- Use this recipe for Crockpot Cinnamon Praline Pecans.
- After the cake has baked for 45 minutes, check on it every 10 minutes to ensure that it is not overbaking. Tent the cake with foil if the top is over-browning.
- Use caramel sauce in lieu of the powdered sugar glaze.
- Add additional chopped praline pecans to the cake batter.
- Invest in a Nordic Ware® Bundt Pan.
*Some affiliate links can be found in this post.
#BundtBakers is a group of Bundt loving bakers who get together once a month to bake Bundts with a common ingredient or theme. Follow our Pinterest board right here. Links are also updated each month on the BundtBakers home page.
- Apple & Peanut Butter Bundt Cake by Sew You Think You Can Cook
- Apple Almond Coffee Cake with Honey Glaze by A Day in the Life on the Farm
- Apple and Toasted Pecan Bundt Cake with Rum Syrup by Patty’s Cake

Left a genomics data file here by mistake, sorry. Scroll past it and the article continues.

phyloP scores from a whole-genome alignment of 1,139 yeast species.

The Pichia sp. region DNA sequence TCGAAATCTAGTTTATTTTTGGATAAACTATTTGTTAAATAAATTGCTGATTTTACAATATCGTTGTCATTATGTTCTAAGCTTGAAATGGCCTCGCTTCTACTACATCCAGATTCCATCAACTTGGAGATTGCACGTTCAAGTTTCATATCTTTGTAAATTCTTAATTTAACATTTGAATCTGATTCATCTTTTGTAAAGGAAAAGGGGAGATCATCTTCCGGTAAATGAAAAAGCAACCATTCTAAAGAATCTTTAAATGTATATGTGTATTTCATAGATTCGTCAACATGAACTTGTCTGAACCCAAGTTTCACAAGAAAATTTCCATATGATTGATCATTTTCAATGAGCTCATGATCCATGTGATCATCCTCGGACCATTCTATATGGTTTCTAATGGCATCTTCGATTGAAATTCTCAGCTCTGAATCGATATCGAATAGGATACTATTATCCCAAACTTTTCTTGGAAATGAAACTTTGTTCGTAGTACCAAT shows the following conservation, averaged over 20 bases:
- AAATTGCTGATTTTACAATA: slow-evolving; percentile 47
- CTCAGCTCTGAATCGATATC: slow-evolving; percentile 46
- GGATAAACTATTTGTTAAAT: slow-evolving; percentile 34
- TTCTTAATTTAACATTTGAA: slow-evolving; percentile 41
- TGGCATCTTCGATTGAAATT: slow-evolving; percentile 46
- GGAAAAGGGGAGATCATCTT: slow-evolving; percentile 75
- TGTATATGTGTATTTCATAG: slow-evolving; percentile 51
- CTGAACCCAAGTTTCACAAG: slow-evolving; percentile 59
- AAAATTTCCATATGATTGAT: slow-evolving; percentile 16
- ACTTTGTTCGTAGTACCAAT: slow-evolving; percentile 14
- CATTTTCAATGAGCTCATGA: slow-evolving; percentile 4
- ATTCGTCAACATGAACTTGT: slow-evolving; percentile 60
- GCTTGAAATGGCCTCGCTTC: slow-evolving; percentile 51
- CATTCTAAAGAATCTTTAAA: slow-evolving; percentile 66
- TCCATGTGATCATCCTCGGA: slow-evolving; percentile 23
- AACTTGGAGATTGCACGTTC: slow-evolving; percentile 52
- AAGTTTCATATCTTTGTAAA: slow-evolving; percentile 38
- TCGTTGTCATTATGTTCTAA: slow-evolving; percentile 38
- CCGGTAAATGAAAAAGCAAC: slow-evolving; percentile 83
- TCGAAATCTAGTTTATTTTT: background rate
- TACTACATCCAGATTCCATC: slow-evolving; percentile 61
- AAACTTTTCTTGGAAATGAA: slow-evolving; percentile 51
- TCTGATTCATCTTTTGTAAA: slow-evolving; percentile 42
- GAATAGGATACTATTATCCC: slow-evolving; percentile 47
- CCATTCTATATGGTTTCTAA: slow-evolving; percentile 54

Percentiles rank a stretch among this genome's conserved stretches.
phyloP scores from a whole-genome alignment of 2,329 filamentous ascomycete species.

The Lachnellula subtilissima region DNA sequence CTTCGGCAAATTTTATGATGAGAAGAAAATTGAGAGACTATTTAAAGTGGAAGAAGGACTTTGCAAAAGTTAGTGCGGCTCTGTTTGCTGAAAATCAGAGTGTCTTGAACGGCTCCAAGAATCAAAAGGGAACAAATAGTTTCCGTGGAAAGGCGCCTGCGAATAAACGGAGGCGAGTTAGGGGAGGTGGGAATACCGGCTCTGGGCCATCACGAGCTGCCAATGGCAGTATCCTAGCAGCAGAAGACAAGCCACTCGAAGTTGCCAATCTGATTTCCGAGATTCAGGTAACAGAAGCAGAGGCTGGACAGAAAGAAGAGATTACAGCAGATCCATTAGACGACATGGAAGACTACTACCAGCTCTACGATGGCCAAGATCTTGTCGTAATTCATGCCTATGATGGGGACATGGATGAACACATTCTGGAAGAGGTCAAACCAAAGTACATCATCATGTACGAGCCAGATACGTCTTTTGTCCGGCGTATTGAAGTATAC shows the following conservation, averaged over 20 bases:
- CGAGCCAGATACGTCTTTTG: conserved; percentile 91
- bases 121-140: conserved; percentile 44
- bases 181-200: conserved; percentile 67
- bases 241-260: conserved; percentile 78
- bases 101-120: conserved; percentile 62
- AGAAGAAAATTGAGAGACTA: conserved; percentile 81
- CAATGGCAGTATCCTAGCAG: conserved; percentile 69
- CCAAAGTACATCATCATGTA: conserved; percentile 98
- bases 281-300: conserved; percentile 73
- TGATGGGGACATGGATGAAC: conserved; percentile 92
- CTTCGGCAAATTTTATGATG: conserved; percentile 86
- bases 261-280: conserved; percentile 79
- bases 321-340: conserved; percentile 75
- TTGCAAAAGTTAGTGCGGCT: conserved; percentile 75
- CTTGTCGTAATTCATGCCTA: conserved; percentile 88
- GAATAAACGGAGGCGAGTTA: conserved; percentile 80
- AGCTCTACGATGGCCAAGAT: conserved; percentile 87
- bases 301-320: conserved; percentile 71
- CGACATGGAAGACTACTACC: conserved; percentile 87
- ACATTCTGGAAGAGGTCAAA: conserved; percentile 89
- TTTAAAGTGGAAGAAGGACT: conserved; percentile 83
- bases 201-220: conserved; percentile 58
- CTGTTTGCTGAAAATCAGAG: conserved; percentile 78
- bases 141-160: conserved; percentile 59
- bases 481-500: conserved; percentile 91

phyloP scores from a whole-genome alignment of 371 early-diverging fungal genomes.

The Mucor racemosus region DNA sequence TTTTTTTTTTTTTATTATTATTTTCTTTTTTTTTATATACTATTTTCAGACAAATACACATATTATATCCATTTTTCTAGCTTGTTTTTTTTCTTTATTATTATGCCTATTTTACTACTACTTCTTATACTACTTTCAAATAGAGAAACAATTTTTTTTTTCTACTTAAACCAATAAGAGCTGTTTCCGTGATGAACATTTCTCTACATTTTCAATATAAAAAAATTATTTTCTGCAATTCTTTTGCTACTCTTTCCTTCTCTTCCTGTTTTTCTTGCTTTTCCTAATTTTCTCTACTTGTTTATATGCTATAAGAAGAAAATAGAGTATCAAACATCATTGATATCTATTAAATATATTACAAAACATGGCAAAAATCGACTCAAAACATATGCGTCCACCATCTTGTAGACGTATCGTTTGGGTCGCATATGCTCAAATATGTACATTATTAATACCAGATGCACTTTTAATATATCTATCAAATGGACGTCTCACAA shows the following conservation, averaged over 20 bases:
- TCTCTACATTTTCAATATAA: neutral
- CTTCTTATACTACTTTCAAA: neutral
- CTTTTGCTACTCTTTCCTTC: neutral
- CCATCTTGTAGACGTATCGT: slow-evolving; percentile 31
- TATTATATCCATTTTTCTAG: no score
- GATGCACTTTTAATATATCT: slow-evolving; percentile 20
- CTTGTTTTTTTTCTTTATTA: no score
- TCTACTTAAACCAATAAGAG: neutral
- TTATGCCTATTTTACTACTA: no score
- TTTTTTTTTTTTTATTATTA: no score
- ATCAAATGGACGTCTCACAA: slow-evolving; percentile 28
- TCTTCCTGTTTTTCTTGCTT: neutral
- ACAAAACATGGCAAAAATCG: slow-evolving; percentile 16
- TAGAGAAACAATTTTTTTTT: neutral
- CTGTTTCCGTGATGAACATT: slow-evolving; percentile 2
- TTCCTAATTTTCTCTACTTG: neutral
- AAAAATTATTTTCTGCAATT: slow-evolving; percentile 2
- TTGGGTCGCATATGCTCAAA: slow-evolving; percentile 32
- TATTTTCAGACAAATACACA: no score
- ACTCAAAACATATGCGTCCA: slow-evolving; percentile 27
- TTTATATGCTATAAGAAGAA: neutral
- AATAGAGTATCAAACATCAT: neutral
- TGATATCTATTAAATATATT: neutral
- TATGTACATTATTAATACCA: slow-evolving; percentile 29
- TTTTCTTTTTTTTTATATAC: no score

- Apple Crumble Bundt by Jane’s Adventure in Dinner
- Apple French Cruller Bundt Cake by All That’s Left Are The Crumbs
- Apple Honey Blossom Bundt by Living the Gourmet
- Apple Sharlotka Bundt Cake by Spiceroots
- Apple Spice Bundt with Salted Caramel Sauce by kidsandchic
- Apple Streusel Bundt Cake by The Freshman Cook
- Apple~Cream Cheese Bundt Cake by The Queen of Scones
- Chocolate Chip Apple Cake by Making Miracles
- Cinnamon Apple Streusel Cake by Tea and Scones
- Cinnamon Pecan Applesauce Bundt Cake by Magnolia Days
- Clotted Cream & Apple Spice Bundt by Baking in Pyjamas
- Double Caramel Apple Bundt by The Crumby Cupcake
- Easy Peasy Lemon Squeezy Apple Bundt by Food Lust People Love
- Jewish Apple Cake by I love Bundt Cakes
- Jewish Praline Pecan Apple Cake by Faith, Hope, Love, & Luck Survive Despite a Whiskered Accomplice
- Lighter Jewish Apple Cake by Cookaholic Wife
Come Join Us in the Kitchen!
Subscribe to Faith, Hope, Love, & Luck Survive Despite a Whiskered Accomplice to receive exclusive recipes, newsletters, and special updates.